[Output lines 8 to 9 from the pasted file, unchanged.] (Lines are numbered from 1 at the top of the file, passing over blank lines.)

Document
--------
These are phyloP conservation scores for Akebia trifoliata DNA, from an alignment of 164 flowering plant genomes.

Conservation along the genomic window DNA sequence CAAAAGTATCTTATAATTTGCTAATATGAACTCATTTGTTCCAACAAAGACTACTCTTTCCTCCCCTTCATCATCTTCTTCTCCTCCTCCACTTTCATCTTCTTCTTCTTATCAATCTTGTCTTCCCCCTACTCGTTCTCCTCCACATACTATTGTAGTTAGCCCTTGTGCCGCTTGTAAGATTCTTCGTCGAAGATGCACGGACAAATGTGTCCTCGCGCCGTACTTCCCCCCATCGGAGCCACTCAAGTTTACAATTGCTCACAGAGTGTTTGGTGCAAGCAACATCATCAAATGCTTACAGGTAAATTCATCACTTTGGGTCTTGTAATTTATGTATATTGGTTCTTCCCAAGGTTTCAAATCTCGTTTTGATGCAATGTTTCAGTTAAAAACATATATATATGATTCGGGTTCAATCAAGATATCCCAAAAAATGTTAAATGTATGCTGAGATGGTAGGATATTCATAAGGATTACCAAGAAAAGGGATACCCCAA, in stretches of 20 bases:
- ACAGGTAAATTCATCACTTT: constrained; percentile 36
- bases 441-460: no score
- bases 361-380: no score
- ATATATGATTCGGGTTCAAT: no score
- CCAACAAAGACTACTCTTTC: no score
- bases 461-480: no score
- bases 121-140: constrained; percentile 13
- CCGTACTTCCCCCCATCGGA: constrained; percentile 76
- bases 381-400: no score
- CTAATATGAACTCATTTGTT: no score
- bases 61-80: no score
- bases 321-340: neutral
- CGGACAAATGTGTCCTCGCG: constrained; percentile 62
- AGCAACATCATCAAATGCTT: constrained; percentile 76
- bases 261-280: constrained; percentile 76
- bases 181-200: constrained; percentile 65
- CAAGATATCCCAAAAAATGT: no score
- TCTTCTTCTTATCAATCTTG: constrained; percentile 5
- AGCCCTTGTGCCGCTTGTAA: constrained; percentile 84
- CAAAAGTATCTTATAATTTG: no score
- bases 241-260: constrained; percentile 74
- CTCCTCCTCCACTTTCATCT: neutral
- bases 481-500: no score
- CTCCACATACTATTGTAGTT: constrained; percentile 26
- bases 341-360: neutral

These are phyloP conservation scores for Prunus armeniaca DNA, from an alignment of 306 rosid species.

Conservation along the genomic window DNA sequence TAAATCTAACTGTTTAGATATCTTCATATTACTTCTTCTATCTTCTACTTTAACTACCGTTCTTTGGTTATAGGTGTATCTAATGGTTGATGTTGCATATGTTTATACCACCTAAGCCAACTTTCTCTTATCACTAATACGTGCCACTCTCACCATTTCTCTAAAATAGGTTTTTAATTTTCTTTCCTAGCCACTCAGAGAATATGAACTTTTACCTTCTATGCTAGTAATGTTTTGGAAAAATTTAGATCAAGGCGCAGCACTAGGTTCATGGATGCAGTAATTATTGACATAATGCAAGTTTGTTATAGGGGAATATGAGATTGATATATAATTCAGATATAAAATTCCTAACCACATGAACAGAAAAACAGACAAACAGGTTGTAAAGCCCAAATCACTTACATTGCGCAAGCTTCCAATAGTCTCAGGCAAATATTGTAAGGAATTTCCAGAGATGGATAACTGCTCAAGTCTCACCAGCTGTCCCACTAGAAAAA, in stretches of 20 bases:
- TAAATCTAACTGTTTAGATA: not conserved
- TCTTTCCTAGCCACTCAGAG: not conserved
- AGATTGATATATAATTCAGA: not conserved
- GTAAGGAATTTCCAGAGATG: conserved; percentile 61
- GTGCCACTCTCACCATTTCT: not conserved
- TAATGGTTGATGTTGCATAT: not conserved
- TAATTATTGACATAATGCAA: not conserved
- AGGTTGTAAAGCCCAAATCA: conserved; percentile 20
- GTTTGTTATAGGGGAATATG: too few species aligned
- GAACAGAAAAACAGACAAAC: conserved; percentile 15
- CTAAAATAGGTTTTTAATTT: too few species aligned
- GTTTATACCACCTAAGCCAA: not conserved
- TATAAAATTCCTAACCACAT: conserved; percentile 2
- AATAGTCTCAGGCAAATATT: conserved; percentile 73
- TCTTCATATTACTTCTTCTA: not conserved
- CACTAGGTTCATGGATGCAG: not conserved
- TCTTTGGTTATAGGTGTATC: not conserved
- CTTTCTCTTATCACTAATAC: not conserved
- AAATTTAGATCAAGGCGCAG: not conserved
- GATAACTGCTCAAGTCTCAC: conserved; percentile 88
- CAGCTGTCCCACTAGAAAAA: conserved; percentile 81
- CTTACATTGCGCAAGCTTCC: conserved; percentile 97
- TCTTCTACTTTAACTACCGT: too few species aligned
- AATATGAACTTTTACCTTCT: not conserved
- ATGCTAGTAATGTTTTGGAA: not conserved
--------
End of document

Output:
- bases 461-480: no score
- bases 121-140: constrained; percentile 13